The Week in Review: McKinzie Wins, But “How Impressively?

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McKinzie | Equi-Photo

By T. D. Thornton

The GI Pennsylvania Derby win by ‘TDN Rising Star’ McKinzie (Street Sense) was undoubtedly the headline-grabber of the weekend. Prior to being sidelined with an ankle injury in April, the Bob Baffert-trained bay had been perched firmly in the top tier of favorites for the GI Kentucky Derby, and Saturday’s comeback win at Parx generated a preliminary Beyer Speed Figure of 107 and “incredible horse” praise from jockey Mike Smith for being able to score at nine furlongs off a half-year layoff.

But with the Breeders’ Cup looming in six weeks, McKinzie’s Pennsylvania Derby performance also raised several significant questions about whether or not we saw a winner who would loom as a serious threat in a race like the GI Classic at Churchill Downs. (The GI Dirt Mile could be another option, as might a later-season race like the GI Clark H. at Churchill Nov. 23.)

McKinzie’s final clocking of 1:52.05 was the slowest in the 39-year history of the Pennsylvania Derby. He broke running, rated kindly, then got floated wide on the clubhouse turn as the jockeys in the first flight all avoided a perceived dead rail like the inside paths were strung with barbed wire. He settled for the backstretch run just to the outside of an ideal target: An 81-1 pacemaker loping along at a lethargic tempo (:48.91 for the opening half mile).

McKinzie responded to a mild drive and seized the lead on cue three-eights out, and with the other four entrants whose odds were below 10-1 all failing to fire, the 2-1 favorite was never seriously threatened in the run to the wire.

Thus, we didn’t get to see a true heat-of-battle stretch test, which is important in assessing where McKinzie belongs in the overall pecking order.

In his first four career races, McKinzie didn’t always look comfortable fighting late in the lane. He swished his tail in the stretch runs of his first three races when called upon for more aggression, and in his GII San Felipe S. disqualification he was bearing out while fully extended. Again in the Pennsylvania Derby, McKinzie flicked his tail four times in reaction to Smith’s left-handed stick work.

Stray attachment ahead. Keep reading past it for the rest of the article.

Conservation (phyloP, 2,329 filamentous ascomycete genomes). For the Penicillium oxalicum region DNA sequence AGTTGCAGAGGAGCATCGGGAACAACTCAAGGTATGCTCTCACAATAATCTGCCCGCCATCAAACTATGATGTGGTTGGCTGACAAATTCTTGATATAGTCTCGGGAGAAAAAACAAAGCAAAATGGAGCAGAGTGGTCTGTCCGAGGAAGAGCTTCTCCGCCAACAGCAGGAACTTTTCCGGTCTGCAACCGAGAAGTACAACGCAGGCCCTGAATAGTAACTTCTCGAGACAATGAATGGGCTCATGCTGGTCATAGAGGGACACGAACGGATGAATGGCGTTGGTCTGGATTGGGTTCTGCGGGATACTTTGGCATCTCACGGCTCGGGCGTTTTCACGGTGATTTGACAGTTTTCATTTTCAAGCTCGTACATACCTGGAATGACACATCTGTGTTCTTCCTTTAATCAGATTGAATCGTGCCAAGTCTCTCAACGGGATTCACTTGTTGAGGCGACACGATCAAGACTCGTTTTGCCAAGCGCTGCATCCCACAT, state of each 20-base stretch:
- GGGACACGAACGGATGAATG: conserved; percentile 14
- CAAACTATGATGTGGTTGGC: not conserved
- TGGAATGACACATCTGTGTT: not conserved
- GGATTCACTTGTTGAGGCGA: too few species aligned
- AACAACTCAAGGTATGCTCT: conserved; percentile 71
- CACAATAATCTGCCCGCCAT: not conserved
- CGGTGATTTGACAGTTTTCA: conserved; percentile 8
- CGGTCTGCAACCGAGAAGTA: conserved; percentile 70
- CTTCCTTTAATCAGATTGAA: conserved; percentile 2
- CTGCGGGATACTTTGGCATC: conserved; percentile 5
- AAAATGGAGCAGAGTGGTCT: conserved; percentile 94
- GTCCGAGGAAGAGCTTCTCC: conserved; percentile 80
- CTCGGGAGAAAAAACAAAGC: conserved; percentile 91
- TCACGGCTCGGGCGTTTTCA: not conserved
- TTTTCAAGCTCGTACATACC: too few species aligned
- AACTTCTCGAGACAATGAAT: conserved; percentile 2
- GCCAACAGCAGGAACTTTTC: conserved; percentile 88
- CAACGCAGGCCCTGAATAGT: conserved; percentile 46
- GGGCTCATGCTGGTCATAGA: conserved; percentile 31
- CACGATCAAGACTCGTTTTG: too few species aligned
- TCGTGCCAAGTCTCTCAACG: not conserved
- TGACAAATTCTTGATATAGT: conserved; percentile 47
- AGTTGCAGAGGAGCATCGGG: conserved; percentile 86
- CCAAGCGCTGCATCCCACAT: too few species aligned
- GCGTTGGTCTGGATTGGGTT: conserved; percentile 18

Regardless of which race is chosen next for McKinzie, the only certainty is that it’s bound to be a much tougher spot than his comeback race at Parx. Will he be up to the task?

Runner-up Axelrod (Warrior’s Reward) continues to build on his reputation as an overachiever who consistently outruns long odds. He didn’t compete in the Triple Crown races, but since June has racked up two Grade III wins and a pair of seconds in a Grade I and a Grade III stakes–all dirt routes after starting the year sprinting on the turf.

Hofburg (Tapit) could emerge as the Pennsylvania Derby participant with the best chance to shrug off a blah performance. His no-kick fourth as the second choice might have been hampered by being too far off a dawdling pace even though he was equipped with blinkers for the first time. He gave up plenty of real estate while parked wide for most of his trip, including a six-path middle move on the far turn that he could not sustain late into the lane.

Triple Crown Trivia

Heading into the final week of the baseball season, J.D. Martinez of the Boston Red Sox has an outside chance to rally late and win the sport’s Triple Crown (he currently leads in runs batted in and is second in both home runs and batting average). In a historical sense, Martinez is also chasing Justify (Scat Daddy)’s sweep of the Triple Crown races earlier this spring. Can you name the last time that both baseball and horse racing produced Triple Crown winners in the same year? (Answer below.)

Insurmountable Odds are No Jackpot

Last week’s news that The Stronach Group will be introducing a new bet to link the GI Pegasus World Cup with the just-announced GI Pegasus World Cup Turf Invitational is not surprising. But the mind-numbing mathematical magnitude of what’s being billed as the “Pegasus Pick 24” left some people openly wondering if the announcement was for real.